Testing the Tools: Reviews to Help Your Practice

  • by Ross Isbell, DMD, MBA
  • Jan 30, 2023
AGD Impact regularly features a Testing the Tools column with practical reviews of some of the latest dental products. This month, reviewer Ross Isbell, DMD, MBA, a general dentist in Gadsden, Alabama, tested a flowable composite material, a mineral trioxide aggregate (MTA) material and hybrid composite blocks. Stay informed on equipment that helps you and your practice by checking out his reviews.

Articulating PaperPaper that Hits Its Mark 

Articulating Paper 


Other than a restoration looking the way it is supposed to, achieving a comfortable and functional bite is our most important goal from a patient’s perspective. While there is a certain amount of feel and experience that goes into crafting the perfect occlusal relationship, the observation of how teeth interact through articulation markings is the most standard way. However, not all articulating paper systems are created equal. Even though I still describe it as “typewriter paper” to my patients who are old enough to understand, the Bausch articulating paper system is far more advanced than that. Covering a wide range of thicknesses, from 8 to 200 micrometers, the Bausch paper and film system uses an advanced chemistry of fluid-releasing capsules that rupture upon pressure. Placed on a strong, thin, waxy paper, these capsules are highly effective at leaving brightly colored marks on wet or dry surfaces and even on metal. In my experience, they are typically able to continue marking 10–15 times reliably per sheet before tearing or becoming ineffective. A variety of options are available, such as precut strips, horseshoes and tape rolls. My favorite option is the 40-μm precut sheets with red and blue opposing sides. I also keep some generic 200-μm sheets at the office, but, to achieve the same quality of marking, I usually need to double fold. The 40-μm sheets are so thin that they can feel flimsy, but they won’t soak up saliva. Also, since they are so thin, they are much easier to manipulate around a crown during a seat appointment to mark contacts for adjusting. The Bausch system is among the best and designed for a variety of delivery options. The real question is: Which will be your favorite?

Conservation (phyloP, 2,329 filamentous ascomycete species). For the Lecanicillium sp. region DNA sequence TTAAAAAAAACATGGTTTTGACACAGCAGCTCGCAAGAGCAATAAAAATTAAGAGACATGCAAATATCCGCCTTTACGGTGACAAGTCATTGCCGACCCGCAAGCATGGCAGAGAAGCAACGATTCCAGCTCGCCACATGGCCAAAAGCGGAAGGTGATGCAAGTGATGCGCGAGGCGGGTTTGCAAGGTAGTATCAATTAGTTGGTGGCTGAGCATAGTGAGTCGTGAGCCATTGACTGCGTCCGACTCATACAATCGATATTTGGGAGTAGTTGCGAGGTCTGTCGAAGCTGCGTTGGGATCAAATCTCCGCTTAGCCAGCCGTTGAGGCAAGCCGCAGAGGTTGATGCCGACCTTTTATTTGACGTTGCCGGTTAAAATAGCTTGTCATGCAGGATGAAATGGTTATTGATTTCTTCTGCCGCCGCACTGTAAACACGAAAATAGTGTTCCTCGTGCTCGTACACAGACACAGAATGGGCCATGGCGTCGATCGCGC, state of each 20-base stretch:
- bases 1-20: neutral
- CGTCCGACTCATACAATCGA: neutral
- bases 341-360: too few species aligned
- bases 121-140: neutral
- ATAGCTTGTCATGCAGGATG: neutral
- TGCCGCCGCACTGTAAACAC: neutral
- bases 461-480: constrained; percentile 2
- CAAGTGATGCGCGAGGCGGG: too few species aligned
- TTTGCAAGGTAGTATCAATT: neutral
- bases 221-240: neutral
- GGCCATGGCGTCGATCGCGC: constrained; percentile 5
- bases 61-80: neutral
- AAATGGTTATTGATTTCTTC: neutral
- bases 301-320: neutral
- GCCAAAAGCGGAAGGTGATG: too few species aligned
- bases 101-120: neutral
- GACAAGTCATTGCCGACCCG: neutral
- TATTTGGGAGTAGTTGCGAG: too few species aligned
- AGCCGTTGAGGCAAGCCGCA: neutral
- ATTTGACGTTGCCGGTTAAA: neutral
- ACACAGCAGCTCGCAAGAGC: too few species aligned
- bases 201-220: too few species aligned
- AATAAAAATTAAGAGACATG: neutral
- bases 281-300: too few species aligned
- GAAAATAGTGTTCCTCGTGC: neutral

Personal MirrorMirror, Mirror, Has It All 

Personal Mirror/Retractor Kit 

Lester A. Dine Inc. 

One of the most important parts of modern-day dentistry is being able to demonstrate that you can, and did, perform dentistry — and hopefully that it was done well. That seems like a silly statement, but how much of our process is dedicated to taking radiographs, diagnostics and photos before, during and after a procedure? Recently, I’ve been trying to make capturing clinical procedures a little more exciting than just a data grab and have been upgrading my extraoral photography setup. Mirrors, to me, have always been an annoying part of capturing a full-mouth image because I always grab the wrong size or the one that was scratched up. Lester A. Dine’s stainless steel mirror set has helped address both of those problems and is allowing me to take better photos more easily. As compared to most glass mirrors, the stainless-steel backing makes it significantly more resistant to scratches. The set of two double-ended mirrors gives you a full range with three sizes of occlusals and a side mirror. If you are autoclaving instead of cold sterilizing, I would recommend keeping the reflective side facing toward the paper side of the bag for lessened appearance of lines on the mirrors. Most of the time, I will use the adult (medium) occlusal mirror and the side mirror for a quick set of four photos to complete my series. The mirrors’ bend in the middle helps hide the hands of my assistant holding them, and they help me get the perfect angle. Mirrors are commonplace and easy to find, but I think that Lester A. Dine got all the details right with this set.